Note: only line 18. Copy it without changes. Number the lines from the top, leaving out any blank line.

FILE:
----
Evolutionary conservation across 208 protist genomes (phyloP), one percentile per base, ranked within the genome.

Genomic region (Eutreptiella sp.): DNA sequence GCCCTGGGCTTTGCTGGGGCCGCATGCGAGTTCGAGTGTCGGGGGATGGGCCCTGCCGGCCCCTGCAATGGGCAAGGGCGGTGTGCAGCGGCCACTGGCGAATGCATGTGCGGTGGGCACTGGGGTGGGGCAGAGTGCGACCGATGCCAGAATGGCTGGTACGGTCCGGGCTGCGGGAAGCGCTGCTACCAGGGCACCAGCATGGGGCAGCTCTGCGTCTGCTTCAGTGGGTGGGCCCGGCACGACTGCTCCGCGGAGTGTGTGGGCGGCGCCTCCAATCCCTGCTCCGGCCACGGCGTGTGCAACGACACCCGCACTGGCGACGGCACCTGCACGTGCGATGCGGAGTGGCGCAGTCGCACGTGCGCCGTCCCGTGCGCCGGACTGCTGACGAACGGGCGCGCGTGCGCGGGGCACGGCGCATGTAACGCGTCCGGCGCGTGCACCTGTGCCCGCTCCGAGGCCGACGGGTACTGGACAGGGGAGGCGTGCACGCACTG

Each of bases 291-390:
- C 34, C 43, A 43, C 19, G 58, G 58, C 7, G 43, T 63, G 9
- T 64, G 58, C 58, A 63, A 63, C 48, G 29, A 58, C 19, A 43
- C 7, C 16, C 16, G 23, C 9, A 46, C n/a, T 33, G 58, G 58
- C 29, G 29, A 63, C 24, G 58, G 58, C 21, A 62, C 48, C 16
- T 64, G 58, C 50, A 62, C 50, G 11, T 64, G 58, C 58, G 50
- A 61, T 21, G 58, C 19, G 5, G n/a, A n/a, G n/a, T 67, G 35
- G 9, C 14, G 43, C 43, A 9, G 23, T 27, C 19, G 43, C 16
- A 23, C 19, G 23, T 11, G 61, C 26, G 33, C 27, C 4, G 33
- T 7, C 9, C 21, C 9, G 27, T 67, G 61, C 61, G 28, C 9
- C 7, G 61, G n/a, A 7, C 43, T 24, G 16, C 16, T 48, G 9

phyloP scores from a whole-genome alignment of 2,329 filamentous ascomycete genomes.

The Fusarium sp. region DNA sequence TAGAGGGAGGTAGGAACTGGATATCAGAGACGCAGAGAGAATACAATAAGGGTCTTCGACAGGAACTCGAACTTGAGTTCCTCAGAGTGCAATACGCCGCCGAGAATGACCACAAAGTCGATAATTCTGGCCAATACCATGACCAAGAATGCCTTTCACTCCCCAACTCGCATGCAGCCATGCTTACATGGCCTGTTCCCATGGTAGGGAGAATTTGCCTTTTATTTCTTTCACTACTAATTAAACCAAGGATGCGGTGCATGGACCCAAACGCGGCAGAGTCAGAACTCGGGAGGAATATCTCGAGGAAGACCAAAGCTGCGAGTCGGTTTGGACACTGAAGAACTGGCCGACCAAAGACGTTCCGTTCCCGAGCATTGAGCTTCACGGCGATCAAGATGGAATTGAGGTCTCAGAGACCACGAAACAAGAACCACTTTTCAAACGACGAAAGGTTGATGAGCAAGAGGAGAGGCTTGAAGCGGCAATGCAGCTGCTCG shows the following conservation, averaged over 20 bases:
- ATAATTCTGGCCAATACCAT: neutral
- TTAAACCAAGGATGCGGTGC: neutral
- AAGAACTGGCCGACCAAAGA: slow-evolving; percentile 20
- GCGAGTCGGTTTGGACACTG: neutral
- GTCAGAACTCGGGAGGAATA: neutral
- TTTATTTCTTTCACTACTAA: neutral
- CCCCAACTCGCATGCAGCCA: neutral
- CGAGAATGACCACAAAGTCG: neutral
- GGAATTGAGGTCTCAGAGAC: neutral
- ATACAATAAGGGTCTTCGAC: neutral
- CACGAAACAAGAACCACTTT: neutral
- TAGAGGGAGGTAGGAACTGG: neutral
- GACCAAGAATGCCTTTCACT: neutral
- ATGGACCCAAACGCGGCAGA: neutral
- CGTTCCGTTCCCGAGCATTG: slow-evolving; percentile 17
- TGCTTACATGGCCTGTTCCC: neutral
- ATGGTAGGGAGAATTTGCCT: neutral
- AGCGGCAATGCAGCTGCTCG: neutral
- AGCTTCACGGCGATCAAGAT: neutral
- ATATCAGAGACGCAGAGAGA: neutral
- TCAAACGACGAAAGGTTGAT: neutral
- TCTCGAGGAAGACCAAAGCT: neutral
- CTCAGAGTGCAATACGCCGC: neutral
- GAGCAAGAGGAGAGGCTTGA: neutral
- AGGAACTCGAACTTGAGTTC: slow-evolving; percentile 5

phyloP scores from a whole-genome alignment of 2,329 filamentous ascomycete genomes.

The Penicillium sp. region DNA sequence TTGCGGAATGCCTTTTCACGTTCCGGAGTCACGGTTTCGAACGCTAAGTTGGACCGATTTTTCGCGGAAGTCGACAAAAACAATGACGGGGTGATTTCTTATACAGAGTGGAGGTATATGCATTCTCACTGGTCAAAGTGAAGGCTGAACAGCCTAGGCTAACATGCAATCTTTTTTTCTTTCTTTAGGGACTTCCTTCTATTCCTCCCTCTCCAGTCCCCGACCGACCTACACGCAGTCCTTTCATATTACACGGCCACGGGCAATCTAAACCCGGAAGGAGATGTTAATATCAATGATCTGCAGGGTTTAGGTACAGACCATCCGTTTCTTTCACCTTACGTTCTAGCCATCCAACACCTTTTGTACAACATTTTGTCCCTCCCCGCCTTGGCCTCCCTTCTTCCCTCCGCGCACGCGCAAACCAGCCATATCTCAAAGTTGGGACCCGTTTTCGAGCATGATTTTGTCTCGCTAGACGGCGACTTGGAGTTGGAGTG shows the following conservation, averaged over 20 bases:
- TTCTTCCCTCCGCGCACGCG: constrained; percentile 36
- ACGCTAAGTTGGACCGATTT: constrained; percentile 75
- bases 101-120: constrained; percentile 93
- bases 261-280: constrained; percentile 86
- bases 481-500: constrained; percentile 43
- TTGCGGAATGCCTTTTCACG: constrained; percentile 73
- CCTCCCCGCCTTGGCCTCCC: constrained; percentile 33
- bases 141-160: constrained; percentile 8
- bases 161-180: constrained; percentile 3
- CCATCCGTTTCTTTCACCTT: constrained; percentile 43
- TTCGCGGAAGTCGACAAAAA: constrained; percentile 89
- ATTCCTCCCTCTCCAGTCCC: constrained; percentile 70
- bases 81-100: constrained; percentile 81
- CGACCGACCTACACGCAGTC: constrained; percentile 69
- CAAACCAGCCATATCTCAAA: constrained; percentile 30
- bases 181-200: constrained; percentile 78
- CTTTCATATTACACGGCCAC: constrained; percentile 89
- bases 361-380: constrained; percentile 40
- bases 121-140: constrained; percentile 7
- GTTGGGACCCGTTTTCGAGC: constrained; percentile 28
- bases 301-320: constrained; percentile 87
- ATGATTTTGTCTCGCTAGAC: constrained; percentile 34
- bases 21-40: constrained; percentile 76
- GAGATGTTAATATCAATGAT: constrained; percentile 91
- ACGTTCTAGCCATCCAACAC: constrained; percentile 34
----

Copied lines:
- AAGAACTGGCCGACCAAAGA: slow-evolving; percentile 20